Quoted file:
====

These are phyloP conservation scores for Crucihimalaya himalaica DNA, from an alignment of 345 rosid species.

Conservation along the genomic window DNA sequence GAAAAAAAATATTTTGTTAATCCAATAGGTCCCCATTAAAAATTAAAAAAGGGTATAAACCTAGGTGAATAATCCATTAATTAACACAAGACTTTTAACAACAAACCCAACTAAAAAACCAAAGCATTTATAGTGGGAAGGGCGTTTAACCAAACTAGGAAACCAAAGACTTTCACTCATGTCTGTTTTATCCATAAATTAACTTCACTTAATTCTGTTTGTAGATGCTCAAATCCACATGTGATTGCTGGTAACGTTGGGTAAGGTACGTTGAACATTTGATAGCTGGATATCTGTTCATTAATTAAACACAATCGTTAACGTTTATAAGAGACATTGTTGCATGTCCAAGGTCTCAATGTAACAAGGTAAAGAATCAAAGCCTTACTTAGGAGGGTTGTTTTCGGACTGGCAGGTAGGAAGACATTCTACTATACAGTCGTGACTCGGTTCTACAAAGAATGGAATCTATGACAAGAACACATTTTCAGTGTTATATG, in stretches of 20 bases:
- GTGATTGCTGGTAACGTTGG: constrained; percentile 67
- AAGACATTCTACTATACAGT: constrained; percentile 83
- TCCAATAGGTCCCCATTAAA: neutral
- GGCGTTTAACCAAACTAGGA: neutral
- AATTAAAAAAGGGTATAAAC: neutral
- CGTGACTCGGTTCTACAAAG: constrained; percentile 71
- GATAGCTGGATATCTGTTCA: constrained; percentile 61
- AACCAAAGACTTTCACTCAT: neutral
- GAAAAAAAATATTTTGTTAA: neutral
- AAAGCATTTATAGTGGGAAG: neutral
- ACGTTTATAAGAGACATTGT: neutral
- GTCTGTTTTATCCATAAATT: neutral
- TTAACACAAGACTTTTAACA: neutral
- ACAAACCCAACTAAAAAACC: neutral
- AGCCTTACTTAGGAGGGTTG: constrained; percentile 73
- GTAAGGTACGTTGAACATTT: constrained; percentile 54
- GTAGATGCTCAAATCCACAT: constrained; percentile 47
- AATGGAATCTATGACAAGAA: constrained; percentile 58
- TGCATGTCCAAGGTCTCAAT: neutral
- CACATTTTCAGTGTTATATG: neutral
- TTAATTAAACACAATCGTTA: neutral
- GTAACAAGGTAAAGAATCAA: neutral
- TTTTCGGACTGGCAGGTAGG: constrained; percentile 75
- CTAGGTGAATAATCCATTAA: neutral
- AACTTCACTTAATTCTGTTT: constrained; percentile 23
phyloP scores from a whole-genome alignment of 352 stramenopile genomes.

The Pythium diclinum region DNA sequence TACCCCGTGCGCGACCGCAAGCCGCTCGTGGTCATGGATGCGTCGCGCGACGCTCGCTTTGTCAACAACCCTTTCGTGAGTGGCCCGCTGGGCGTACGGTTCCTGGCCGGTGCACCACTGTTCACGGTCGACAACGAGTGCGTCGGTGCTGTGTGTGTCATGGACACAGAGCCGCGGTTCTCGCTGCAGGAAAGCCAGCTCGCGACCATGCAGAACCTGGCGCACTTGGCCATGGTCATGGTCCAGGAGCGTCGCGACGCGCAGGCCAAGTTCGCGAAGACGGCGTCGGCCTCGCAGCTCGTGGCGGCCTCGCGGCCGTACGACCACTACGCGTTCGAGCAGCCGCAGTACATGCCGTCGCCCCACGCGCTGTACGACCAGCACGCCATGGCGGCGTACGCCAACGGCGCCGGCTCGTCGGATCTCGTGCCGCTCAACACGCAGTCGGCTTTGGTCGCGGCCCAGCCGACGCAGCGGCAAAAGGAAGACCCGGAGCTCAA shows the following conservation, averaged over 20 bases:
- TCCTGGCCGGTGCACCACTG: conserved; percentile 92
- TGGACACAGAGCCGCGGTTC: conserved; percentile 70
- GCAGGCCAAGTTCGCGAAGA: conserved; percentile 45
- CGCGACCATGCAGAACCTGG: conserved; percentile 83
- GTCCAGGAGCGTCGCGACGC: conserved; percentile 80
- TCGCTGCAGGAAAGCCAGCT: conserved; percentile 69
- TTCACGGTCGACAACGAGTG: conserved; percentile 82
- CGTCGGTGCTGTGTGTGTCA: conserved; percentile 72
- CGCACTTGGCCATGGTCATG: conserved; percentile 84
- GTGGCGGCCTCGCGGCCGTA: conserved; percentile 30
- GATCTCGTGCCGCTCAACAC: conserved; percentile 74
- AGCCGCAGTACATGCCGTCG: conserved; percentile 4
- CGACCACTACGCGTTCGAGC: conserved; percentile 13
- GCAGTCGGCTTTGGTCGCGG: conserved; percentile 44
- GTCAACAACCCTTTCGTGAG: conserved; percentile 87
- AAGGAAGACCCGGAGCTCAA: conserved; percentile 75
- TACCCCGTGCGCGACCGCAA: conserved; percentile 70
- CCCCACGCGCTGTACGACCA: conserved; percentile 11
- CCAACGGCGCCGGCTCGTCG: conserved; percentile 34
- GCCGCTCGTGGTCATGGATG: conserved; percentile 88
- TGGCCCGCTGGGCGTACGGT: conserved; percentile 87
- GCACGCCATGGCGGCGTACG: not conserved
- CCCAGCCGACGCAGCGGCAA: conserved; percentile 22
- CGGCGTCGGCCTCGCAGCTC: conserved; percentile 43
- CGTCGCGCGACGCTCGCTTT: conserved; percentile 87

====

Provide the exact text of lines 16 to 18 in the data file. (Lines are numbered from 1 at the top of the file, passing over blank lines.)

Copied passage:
- ACAAACCCAACTAAAAAACC: neutral
- AGCCTTACTTAGGAGGGTTG: constrained; percentile 73
- GTAAGGTACGTTGAACATTT: constrained; percentile 54